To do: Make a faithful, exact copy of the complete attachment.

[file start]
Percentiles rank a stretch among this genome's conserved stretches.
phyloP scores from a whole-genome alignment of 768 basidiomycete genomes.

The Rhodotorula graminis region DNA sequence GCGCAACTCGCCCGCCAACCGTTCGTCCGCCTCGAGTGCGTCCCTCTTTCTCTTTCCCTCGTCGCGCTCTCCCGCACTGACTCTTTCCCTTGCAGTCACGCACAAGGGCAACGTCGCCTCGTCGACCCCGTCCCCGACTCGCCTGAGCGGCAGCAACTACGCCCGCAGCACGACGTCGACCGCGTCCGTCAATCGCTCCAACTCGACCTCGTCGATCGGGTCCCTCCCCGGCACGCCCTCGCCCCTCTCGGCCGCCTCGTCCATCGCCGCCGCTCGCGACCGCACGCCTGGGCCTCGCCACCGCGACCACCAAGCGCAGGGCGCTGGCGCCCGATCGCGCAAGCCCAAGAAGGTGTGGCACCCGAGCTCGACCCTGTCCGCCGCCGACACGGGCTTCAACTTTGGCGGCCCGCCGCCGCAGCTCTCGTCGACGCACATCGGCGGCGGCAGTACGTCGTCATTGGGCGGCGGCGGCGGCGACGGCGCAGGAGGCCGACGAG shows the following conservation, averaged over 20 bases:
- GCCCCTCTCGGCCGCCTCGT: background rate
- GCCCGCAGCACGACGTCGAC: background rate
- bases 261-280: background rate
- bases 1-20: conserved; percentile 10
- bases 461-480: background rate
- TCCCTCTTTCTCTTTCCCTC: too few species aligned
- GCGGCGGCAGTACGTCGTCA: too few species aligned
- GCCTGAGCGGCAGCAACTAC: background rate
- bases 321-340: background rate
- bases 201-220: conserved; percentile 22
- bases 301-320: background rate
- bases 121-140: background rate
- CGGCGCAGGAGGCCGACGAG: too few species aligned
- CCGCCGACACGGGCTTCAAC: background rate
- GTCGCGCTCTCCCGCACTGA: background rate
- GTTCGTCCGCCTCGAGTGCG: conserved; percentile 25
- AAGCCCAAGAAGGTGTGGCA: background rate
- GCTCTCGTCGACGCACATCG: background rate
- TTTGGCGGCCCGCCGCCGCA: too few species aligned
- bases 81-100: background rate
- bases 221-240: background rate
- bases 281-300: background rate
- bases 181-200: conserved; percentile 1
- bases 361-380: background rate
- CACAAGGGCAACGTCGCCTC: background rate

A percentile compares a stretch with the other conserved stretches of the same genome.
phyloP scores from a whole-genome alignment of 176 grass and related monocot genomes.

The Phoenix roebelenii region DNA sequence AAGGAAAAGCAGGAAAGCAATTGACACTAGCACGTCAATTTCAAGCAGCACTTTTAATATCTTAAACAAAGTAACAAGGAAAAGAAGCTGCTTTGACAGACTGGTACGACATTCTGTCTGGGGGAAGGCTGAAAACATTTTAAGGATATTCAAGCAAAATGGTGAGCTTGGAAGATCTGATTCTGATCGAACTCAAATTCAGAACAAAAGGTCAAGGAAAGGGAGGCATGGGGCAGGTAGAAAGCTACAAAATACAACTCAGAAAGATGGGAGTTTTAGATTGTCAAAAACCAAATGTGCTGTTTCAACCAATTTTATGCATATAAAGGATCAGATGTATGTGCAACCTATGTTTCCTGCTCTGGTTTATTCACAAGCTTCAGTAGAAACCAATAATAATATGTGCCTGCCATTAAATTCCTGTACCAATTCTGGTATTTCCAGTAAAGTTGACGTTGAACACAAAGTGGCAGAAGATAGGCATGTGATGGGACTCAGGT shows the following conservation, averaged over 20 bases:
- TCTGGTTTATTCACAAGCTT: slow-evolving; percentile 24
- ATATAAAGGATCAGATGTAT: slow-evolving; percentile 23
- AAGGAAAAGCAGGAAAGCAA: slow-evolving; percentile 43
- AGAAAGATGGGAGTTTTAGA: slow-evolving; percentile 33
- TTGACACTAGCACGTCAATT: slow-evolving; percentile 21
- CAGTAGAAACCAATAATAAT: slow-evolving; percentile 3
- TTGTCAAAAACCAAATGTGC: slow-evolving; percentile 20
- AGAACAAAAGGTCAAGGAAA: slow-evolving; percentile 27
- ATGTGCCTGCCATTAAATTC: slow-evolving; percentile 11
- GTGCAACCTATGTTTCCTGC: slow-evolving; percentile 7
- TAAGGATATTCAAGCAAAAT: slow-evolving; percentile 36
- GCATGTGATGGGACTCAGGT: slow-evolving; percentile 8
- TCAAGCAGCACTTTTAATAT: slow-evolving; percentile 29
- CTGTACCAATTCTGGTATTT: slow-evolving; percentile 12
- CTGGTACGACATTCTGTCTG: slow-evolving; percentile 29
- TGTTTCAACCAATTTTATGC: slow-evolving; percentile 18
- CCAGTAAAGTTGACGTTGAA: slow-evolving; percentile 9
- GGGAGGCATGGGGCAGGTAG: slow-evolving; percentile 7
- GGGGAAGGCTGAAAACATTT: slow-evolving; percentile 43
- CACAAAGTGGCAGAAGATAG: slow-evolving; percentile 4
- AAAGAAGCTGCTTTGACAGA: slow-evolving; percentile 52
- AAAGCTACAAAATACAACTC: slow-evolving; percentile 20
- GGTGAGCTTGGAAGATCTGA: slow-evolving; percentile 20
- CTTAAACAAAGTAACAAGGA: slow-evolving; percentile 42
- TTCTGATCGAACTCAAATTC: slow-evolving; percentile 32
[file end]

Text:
Percentiles rank a stretch among this genome's conserved stretches.
phyloP scores from a whole-genome alignment of 768 basidiomycete genomes.

The Rhodotorula graminis region DNA sequence GCGCAACTCGCCCGCCAACCGTTCGTCCGCCTCGAGTGCGTCCCTCTTTCTCTTTCCCTCGTCGCGCTCTCCCGCACTGACTCTTTCCCTTGCAGTCACGCACAAGGGCAACGTCGCCTCGTCGACCCCGTCCCCGACTCGCCTGAGCGGCAGCAACTACGCCCGCAGCACGACGTCGACCGCGTCCGTCAATCGCTCCAACTCGACCTCGTCGATCGGGTCCCTCCCCGGCACGCCCTCGCCCCTCTCGGCCGCCTCGTCCATCGCCGCCGCTCGCGACCGCACGCCTGGGCCTCGCCACCGCGACCACCAAGCGCAGGGCGCTGGCGCCCGATCGCGCAAGCCCAAGAAGGTGTGGCACCCGAGCTCGACCCTGTCCGCCGCCGACACGGGCTTCAACTTTGGCGGCCCGCCGCCGCAGCTCTCGTCGACGCACATCGGCGGCGGCAGTACGTCGTCATTGGGCGGCGGCGGCGGCGACGGCGCAGGAGGCCGACGAG shows the following conservation, averaged over 20 bases:
- GCCCCTCTCGGCCGCCTCGT: background rate
- GCCCGCAGCACGACGTCGAC: background rate
- bases 261-280: background rate
- bases 1-20: conserved; percentile 10
- bases 461-480: background rate
- TCCCTCTTTCTCTTTCCCTC: too few species aligned
- GCGGCGGCAGTACGTCGTCA: too few species aligned
- GCCTGAGCGGCAGCAACTAC: background rate
- bases 321-340: background rate
- bases 201-220: conserved; percentile 22
- bases 301-320: background rate
- bases 121-140: background rate
- CGGCGCAGGAGGCCGACGAG: too few species aligned
- CCGCCGACACGGGCTTCAAC: background rate
- GTCGCGCTCTCCCGCACTGA: background rate
- GTTCGTCCGCCTCGAGTGCG: conserved; percentile 25
- AAGCCCAAGAAGGTGTGGCA: background rate
- GCTCTCGTCGACGCACATCG: background rate
- TTTGGCGGCCCGCCGCCGCA: too few species aligned
- bases 81-100: background rate
- bases 221-240: background rate
- bases 281-300: background rate
- bases 181-200: conserved; percentile 1
- bases 361-380: background rate
- CACAAGGGCAACGTCGCCTC: background rate

A percentile compares a stretch with the other conserved stretches of the same genome.
phyloP scores from a whole-genome alignment of 176 grass and related monocot genomes.

The Phoenix roebelenii region DNA sequence AAGGAAAAGCAGGAAAGCAATTGACACTAGCACGTCAATTTCAAGCAGCACTTTTAATATCTTAAACAAAGTAACAAGGAAAAGAAGCTGCTTTGACAGACTGGTACGACATTCTGTCTGGGGGAAGGCTGAAAACATTTTAAGGATATTCAAGCAAAATGGTGAGCTTGGAAGATCTGATTCTGATCGAACTCAAATTCAGAACAAAAGGTCAAGGAAAGGGAGGCATGGGGCAGGTAGAAAGCTACAAAATACAACTCAGAAAGATGGGAGTTTTAGATTGTCAAAAACCAAATGTGCTGTTTCAACCAATTTTATGCATATAAAGGATCAGATGTATGTGCAACCTATGTTTCCTGCTCTGGTTTATTCACAAGCTTCAGTAGAAACCAATAATAATATGTGCCTGCCATTAAATTCCTGTACCAATTCTGGTATTTCCAGTAAAGTTGACGTTGAACACAAAGTGGCAGAAGATAGGCATGTGATGGGACTCAGGT shows the following conservation, averaged over 20 bases:
- TCTGGTTTATTCACAAGCTT: slow-evolving; percentile 24
- ATATAAAGGATCAGATGTAT: slow-evolving; percentile 23
- AAGGAAAAGCAGGAAAGCAA: slow-evolving; percentile 43
- AGAAAGATGGGAGTTTTAGA: slow-evolving; percentile 33
- TTGACACTAGCACGTCAATT: slow-evolving; percentile 21
- CAGTAGAAACCAATAATAAT: slow-evolving; percentile 3
- TTGTCAAAAACCAAATGTGC: slow-evolving; percentile 20
- AGAACAAAAGGTCAAGGAAA: slow-evolving; percentile 27
- ATGTGCCTGCCATTAAATTC: slow-evolving; percentile 11
- GTGCAACCTATGTTTCCTGC: slow-evolving; percentile 7
- TAAGGATATTCAAGCAAAAT: slow-evolving; percentile 36
- GCATGTGATGGGACTCAGGT: slow-evolving; percentile 8
- TCAAGCAGCACTTTTAATAT: slow-evolving; percentile 29
- CTGTACCAATTCTGGTATTT: slow-evolving; percentile 12
- CTGGTACGACATTCTGTCTG: slow-evolving; percentile 29
- TGTTTCAACCAATTTTATGC: slow-evolving; percentile 18
- CCAGTAAAGTTGACGTTGAA: slow-evolving; percentile 9
- GGGAGGCATGGGGCAGGTAG: slow-evolving; percentile 7
- GGGGAAGGCTGAAAACATTT: slow-evolving; percentile 43
- CACAAAGTGGCAGAAGATAG: slow-evolving; percentile 4
- AAAGAAGCTGCTTTGACAGA: slow-evolving; percentile 52
- AAAGCTACAAAATACAACTC: slow-evolving; percentile 20
- GGTGAGCTTGGAAGATCTGA: slow-evolving; percentile 20
- CTTAAACAAAGTAACAAGGA: slow-evolving; percentile 42
- TTCTGATCGAACTCAAATTC: slow-evolving; percentile 32